There is often a disparity between how an individual’s identity was regarded by the state in the limited nationalist terms that official documentation allowed, and how an individual viewed their own identity publicly and privately.

Another family I can think of is one whose homeland in Silesia was ceded to the Kingdom of Prussia from the Habsburg’s Kingdom of Bohemia in the 1740s and later to Poland following World War II. Over the course of this period the family moved around the region and across inter-regional boundaries before moving to Britain and North America. It was not until that later stage that family members alluded to the complexity of their self-perceived former identities. Officially they were described as German because they had come from an area which at the time was part of the German Reich. In reality the family’s heritage was far more complex than classification by nationalist politics or mother tongue allowed.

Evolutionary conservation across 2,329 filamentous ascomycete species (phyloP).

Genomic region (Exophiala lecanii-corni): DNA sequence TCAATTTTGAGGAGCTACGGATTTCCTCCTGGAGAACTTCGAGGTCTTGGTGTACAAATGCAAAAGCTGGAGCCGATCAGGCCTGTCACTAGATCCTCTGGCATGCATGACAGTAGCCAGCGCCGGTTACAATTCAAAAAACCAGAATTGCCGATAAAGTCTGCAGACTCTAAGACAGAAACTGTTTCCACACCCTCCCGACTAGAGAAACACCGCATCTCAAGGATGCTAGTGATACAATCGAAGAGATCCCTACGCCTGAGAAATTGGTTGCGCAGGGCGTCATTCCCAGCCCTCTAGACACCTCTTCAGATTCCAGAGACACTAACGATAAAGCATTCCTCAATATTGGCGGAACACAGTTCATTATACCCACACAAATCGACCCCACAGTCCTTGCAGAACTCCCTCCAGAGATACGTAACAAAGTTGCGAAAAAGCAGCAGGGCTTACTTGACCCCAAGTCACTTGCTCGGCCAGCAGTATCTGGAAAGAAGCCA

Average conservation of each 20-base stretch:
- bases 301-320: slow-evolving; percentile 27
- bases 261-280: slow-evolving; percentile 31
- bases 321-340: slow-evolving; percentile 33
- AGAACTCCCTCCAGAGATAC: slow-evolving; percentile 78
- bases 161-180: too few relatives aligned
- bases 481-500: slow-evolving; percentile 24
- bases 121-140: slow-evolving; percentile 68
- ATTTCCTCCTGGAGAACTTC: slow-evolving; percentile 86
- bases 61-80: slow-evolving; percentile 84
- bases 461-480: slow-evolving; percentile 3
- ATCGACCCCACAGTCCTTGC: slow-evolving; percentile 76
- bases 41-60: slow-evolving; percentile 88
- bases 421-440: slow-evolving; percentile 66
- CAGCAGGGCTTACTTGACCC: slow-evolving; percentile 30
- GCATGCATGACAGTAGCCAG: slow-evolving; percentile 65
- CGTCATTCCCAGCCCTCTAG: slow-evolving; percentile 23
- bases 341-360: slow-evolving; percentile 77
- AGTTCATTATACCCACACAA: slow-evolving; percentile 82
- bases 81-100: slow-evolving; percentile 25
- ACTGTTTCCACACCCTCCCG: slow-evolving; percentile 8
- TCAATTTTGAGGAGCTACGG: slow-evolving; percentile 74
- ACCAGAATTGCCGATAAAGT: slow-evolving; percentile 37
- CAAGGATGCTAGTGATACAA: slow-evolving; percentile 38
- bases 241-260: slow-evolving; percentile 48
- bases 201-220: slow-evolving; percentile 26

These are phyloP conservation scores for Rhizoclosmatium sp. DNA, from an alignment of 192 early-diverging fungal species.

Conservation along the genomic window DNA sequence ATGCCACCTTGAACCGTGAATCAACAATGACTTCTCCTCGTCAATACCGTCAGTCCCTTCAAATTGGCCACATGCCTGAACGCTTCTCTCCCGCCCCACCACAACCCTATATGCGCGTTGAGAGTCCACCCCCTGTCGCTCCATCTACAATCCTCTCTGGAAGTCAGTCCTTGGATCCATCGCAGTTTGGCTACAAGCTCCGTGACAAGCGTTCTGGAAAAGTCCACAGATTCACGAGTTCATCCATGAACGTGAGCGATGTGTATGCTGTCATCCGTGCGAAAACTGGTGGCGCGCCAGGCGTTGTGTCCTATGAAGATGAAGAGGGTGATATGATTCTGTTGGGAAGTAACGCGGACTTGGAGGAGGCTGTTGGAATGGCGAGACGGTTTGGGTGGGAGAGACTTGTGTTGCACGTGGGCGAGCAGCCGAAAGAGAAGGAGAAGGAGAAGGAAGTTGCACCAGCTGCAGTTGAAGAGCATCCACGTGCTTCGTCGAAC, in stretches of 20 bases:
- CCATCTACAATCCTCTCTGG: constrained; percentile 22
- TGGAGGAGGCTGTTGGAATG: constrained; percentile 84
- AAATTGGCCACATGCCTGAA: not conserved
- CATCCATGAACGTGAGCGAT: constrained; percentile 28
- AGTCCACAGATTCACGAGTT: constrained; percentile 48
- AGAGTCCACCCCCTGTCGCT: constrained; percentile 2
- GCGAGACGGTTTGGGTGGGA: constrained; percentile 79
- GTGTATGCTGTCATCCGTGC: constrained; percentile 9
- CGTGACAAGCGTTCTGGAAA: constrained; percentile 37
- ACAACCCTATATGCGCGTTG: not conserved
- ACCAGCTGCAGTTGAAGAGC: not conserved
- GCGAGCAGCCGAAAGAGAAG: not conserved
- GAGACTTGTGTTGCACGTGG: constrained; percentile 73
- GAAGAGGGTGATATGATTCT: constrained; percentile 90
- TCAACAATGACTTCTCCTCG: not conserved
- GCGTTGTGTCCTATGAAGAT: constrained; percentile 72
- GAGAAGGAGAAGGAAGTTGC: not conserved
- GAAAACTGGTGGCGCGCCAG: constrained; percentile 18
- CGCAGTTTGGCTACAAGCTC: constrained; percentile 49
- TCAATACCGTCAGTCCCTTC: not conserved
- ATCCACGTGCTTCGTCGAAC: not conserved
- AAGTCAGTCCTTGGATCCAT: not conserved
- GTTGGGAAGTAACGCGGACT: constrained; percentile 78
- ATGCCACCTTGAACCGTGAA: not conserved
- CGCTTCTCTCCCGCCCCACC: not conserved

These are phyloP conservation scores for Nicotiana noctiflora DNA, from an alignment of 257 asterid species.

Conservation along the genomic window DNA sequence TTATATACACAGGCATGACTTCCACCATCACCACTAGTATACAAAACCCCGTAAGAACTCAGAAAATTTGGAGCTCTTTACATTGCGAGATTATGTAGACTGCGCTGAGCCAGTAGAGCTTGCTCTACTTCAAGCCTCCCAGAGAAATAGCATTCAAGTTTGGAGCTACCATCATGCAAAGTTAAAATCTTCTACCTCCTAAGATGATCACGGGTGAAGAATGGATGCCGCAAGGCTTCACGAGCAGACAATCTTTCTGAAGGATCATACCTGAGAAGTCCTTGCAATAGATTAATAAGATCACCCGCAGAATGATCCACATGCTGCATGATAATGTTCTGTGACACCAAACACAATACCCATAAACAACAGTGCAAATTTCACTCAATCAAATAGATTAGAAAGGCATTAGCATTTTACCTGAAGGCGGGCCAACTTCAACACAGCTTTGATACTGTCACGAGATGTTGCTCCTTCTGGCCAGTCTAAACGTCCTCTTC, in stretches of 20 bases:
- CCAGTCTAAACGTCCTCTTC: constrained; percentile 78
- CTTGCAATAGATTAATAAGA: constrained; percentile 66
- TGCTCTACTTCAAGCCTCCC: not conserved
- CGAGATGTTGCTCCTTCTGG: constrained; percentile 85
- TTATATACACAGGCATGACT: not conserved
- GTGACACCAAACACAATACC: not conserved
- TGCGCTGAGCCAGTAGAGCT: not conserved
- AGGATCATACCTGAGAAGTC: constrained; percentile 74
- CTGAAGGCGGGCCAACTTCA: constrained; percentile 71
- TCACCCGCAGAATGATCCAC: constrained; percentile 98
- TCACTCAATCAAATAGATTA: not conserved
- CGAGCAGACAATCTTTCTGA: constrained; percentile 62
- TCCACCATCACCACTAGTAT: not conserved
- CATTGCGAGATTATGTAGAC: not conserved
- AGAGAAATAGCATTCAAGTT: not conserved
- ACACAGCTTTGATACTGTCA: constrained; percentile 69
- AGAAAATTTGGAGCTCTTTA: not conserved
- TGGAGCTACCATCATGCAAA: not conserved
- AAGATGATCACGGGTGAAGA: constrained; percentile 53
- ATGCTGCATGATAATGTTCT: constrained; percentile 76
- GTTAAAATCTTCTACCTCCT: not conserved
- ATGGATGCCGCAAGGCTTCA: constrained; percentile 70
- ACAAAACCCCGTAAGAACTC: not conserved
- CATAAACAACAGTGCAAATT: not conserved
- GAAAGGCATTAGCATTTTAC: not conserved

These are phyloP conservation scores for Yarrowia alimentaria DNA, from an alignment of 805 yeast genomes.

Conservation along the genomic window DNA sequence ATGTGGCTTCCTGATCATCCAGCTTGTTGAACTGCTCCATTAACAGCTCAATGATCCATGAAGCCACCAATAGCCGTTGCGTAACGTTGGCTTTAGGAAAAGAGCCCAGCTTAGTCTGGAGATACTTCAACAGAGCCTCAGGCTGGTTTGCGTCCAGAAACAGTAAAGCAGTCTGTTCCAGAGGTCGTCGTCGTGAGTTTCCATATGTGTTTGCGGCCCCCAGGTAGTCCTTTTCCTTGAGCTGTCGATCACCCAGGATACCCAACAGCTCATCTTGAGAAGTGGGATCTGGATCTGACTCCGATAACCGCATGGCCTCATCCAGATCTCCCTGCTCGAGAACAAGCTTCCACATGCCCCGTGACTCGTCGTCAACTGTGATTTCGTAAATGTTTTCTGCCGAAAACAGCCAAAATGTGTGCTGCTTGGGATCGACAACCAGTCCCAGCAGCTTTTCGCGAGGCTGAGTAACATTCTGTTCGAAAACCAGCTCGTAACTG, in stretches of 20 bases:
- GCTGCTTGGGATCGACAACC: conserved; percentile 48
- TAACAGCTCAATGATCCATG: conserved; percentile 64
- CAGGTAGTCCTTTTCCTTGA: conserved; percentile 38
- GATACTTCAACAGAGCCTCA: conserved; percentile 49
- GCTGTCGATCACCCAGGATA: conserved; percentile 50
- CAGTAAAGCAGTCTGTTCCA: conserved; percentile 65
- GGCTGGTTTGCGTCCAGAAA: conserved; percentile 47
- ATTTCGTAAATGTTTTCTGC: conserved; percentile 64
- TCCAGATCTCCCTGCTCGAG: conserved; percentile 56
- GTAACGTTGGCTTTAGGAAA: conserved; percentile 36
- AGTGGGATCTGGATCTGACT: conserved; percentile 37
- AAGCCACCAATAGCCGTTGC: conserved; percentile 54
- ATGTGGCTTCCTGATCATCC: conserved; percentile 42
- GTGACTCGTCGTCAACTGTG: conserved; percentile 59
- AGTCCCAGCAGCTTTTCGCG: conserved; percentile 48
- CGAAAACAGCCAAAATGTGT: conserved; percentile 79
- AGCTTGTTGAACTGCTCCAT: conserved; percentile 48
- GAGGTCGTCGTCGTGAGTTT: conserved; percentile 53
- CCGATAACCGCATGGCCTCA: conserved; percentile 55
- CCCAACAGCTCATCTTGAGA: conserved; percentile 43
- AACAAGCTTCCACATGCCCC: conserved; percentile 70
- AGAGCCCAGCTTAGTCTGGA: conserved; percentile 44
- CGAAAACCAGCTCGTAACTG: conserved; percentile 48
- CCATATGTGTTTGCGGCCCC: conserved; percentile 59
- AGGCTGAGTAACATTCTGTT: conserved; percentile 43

There are many many cases of families who by the mid 20th century had successive generations of family members who had lived their lives in locations across Central and Eastern Europe which had changed national identity on several occasions.

When considering our migrant ancestors it is important to consider how each individual family member negotiated identity. Once they had migrated their sense of self was founded perhaps on multiple former official identities, retrospectively analysed identities, had-one-not-migrated identities according to new political status quos. It took on board new identities forged in new surroundings amidst countless influences and factors. It drew on strands of inherited family identity rooted in ethnicity, language and culture. Combining with deeply personal aspects such as religion, nationalism, politics, status, gender and age.

Trying to understand the private and official identities of ancestors is a complex activity to which knowledge of their country of origin can help, but doesn’t always.

Hannah Gill, historytrace, 26/05/2016

Historytrace can help you to discover your family’s places of origin right across Europe. Do get in touch using the Contact page of this website if our services could help you explore your family history on a deeper level.

You have been reading the historytracings blogpost “Country of Origin – Thursday Thoughts”. Copyright text: www.historytrace.co.uk, 2016; copyright image: www.freeimages.com / Michal Zacharzewski.